# Prove that if $A \subset C$ is bounded and closed, then $A$ is compact. (Proof guidance)

So I'm working on a problem with the following statement:

Problem Statement: Assume metric space $C$ is complete and has this property:

If $(x_n)_{n \ge 0}$ is a sequence in $C$ and there exists $\varepsilon > 0$ such that $d(x_i,x_j) > \varepsilon$ for all $i \neq j$, then the sequence $(x_n)$ is not bounded.

Prove that if $A \subset C$ bounded and closed, then $A$ is compact.

Here is what I have done so far/my thoughts...

Proof: From the statement, we know that $C$ is complete thus this means that every Cauchy sequence converges to a point in metric space $C$. Now, compactness means that a subset $A$ in metric space $C$ is compact when the set $A$ is contained in the union of a collection of open subsets of $C$, then $A$ is contained in a finite number of these subsets.

From the property given, we know that the metric space $C$ contains a divergent (non-convergent) sequence that is not bounded. Hence, a subset $A$ of $C$ must be select points which are bounded thus we let $\varepsilon > 0$ such that $d(x,y) < \varepsilon$ $\forall$ $x,y \in A\subset C$. Since $A$ is bounded and closed, we select $x < y$ such that A is monotonically increasing, thus $A$ is a convergent sequence because it is a bounded monotonically increasing sequence. Thus, since $A$ contains a convergent subsequence it is compact. Thus, metric space $C$ is compact.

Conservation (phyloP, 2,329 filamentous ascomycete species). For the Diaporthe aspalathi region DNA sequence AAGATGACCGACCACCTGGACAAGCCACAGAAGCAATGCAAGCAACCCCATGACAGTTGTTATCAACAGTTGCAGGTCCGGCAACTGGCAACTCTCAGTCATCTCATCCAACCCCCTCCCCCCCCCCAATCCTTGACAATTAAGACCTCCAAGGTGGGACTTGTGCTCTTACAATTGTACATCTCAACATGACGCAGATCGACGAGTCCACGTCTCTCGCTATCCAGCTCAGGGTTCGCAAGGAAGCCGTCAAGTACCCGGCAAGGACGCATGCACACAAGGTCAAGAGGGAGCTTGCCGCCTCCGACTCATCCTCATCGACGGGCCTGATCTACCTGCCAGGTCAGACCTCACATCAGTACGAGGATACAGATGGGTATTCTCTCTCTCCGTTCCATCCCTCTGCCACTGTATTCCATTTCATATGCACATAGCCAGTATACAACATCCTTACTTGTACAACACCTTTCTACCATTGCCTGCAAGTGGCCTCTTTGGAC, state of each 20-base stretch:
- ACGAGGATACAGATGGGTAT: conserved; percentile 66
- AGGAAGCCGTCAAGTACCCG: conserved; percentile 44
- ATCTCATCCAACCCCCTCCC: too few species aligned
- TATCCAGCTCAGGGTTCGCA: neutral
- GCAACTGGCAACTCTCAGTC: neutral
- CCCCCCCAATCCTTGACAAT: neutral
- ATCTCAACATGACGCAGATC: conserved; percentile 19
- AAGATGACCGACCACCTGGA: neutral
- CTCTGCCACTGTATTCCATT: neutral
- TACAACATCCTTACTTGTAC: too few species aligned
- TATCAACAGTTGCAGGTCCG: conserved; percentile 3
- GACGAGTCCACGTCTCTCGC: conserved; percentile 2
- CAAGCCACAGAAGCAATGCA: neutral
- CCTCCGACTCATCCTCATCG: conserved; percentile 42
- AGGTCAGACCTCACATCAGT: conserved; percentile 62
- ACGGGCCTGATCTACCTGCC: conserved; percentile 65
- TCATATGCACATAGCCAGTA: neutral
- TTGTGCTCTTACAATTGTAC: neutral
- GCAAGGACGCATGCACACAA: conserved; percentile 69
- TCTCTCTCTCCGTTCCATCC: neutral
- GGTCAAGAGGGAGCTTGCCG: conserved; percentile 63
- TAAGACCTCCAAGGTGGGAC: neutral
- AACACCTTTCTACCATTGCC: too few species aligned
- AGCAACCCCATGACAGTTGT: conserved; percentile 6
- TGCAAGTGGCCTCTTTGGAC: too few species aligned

To me, I feel like I'm in the right direction but am struggling to have that closing logic for this proof. I appreciate the help!

• $x<y$ doesn't mean anything in a general metric space. – aschepler Nov 11 '17 at 22:57
• @aschepler can you elaborate on that? Is that from the definition of a metric space? – Inti Nov 11 '17 at 23:02
• @Inti There doesn't have to be an order defined on the metric space. What if for example $C = \mathbb{R}^2$ with the Euclidean metric? – Demophilus Nov 11 '17 at 23:38
• You assumed x_n in C and then out of the blue, you are talking about unrelated x_i and x_j. – William Elliot Nov 12 '17 at 4:06

You lost me when you say $x<y$: as pointed out in the comment, it is not clear what the ordering here is referring to. In a general metric space, there is no such ordering.
Since $A$ is closed and $C$ is complete, $A$ is also complete. From the answer to this question, it suffices to show that $A$ is totally bounded. That is, for all $\epsilon >0$, there are finitely many open balls of radius $\epsilon$ which covers $A$.
This can be shown easily: Fix an $\epsilon$. If $A$ is not covered by any finite number of $\epsilon$-open balls, then there is a sequence $x_1, x_2, x_3\cdots$ in $A$ so that $d(x_i, x_j) >\epsilon$ (Try to construct this sequence inductively, start with any point $x_1\in A$). But then from the condition on $C$, this sequence is unbounded and this contradicts the fact that $A$ is bounded. Hence $A$ is totally bounded and thus is compact.